In the following years, he believed the dust producers tried to improve practices - with limited success - and he mostly tried to live with the dust.
In November and December last year, however, there came a "perfect storm" of weather and wind variables that sent more dust into the hangar than ever before.
Alexander suffered a serious allergic reaction.
"My whole life changed. I was hardly able to work. I wasn't able to fly."
He was diagnosed with allergic bronchitis, which his doctor suspected was a reaction to exposure to palm kernel dust.
In March his eyesight started deteriorating rapidly. Within two months he was down to less than 50 per cent vision.
Months of medication and diligent rehabilitation improved his lung function. Surgery partially fixed his sight.
"It will never be what it was."
He has spearheaded a campaign for change; collating evidence, rallying neighbours and trying to spur authorities into action.
"There's certainly no doubt that these are airborne allergens, and you can't just send up allergens into the air and not control where they are going when it results in other people's illness."
The dust was a risk to his business as well as his health, Alexander said.
"I have liability for my team. My staff can actually close me down.
"I just want the problem gone."
Medical officer of health "concerned"
Alexander's doctor referred his case to Bay of Plenty public health organisation Toi Te Ora in February.
Medical Officer of Health Dr Jim Miller said that as part of their investigation, Toi Te Ora had an environmental consultancy agency look into the dust issue.
Testing found nearly all of the materials stored and handled at the address could produce dust particles small enough to be inhaled and cause health issues.
Symptoms reported by workers and residents matched those known to be associated with being exposed to the fine organic dust.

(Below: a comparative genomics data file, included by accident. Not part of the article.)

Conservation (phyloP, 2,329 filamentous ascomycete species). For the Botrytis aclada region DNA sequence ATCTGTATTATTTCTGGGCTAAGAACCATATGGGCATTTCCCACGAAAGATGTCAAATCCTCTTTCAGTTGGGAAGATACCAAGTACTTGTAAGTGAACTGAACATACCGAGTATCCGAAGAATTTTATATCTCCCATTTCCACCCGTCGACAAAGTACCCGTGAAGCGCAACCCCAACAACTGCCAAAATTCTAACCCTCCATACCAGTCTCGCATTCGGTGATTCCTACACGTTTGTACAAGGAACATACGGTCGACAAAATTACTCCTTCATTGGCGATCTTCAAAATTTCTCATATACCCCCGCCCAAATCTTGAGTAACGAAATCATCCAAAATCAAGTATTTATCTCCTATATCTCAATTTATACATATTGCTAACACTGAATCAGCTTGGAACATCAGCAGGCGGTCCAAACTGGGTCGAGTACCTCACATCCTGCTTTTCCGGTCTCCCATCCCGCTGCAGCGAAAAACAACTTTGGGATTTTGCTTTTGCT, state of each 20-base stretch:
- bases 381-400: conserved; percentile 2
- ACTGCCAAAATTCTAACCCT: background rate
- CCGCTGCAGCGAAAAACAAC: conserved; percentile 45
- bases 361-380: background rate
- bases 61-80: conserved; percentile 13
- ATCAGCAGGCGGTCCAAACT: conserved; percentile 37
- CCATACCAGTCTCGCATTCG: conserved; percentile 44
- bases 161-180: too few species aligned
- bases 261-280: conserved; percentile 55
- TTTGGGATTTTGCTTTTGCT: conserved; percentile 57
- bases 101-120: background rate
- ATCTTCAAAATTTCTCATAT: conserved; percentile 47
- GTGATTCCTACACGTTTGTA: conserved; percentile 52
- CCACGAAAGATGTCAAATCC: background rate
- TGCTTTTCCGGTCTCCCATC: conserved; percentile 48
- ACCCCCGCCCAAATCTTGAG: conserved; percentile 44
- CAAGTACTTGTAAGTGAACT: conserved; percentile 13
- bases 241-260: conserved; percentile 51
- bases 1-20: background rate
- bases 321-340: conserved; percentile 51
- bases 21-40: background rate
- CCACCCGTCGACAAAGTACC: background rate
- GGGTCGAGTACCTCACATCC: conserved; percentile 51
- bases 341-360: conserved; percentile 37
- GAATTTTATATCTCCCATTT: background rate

The report, released in May, concluded: "Dust emissions from the bulk materials activities at 101 Aerodrome Rd are having adverse health effects on workers and residents in de Havilland Way.
"The effects were intermittent and appear to coincide with dry, windy conditions and a lack of effective dust control at 101 Aerodrome Rd."
Dr Miller said he was "concerned" and wanted to see the issue addressed quickly.
Toi Te Ora would work with regulators and monitor how they, and businesses, responded to reduce the dust and protect the public, he said.
Worksafe has also noted issues with the site.
A spokeswoman for the workplace safety watchdog said Worksafe issued dust-related improvement notices to 101 Aerodrome Rd tenant RMD Transport in January relating to a lack of health monitoring of workers, not adhering to site practices and loading/unloading trucks.
She said the notices were complied with by March.
Build a wall, or just move
Building owner Bob Clarkson admitted there was a problem in 2014 with tenants at 101 Aerodrome Rd being "a bit lax" about dust, resulting in complaints from neighbouring residents and workers.
He said the tenants "cleaned up their act" and the situation settled down again until a few months ago, when one became "blase" about dust.
Clarkson said as soon as he was made aware of the new dust issues, he "ordered [the tenant] off the site".
He was satisfied other tenants were generally compliant and looking to improve processes.
All crushing of palm kernel expeller - a dusty process - was now done off-site, he said.
Clarkson said he was also willing to revisit an idea pitched in 2014 of building a wall or screen fence between the building and the hangers.
He said there was a wider issue, however, of people being allowed to - and choosing to -live in next door to industrial operations, and the 24/7 noise, discharges and other disturbances that came with them.
"We shouldn't mix residential with industrial areas.
"Why not simply go and buy somewhere else?"
Two companies leased the seven stores in his building - RMD Transport and Nutrinza. Each also sublet some space to other businesses.
Warren Morritt, managing director of Nutrinza, said his business was taking the dust issue seriously even though past monitoring had turned up no breaches.
It had recently introduced multiple new dust controls, including applying oil to the feed as it came out of the blender - a process that "basically eliminates dust" - and improving systems around loading and unloading trucks.
"We are working hard to contain and eliminate dust wherever we have control of it," Morritt said.
He took issue with aspects of the Toi Te Ora-commissioned report, especially the lack of any conclusive analysis to show what the dust found in the De Havilland Way hangar was made up of.
Land excavation work at the nearby airport over summer blew fine silt and sand all over the area, he said, and he believed it was "highly likely" to be the true cause of the spike in health issues in that period.
He wanted to see more thorough testing and monitoring and said the company was happy to work with regulators and its neighbours.
Mark Sherson of RMD Transport declined to comment for this story.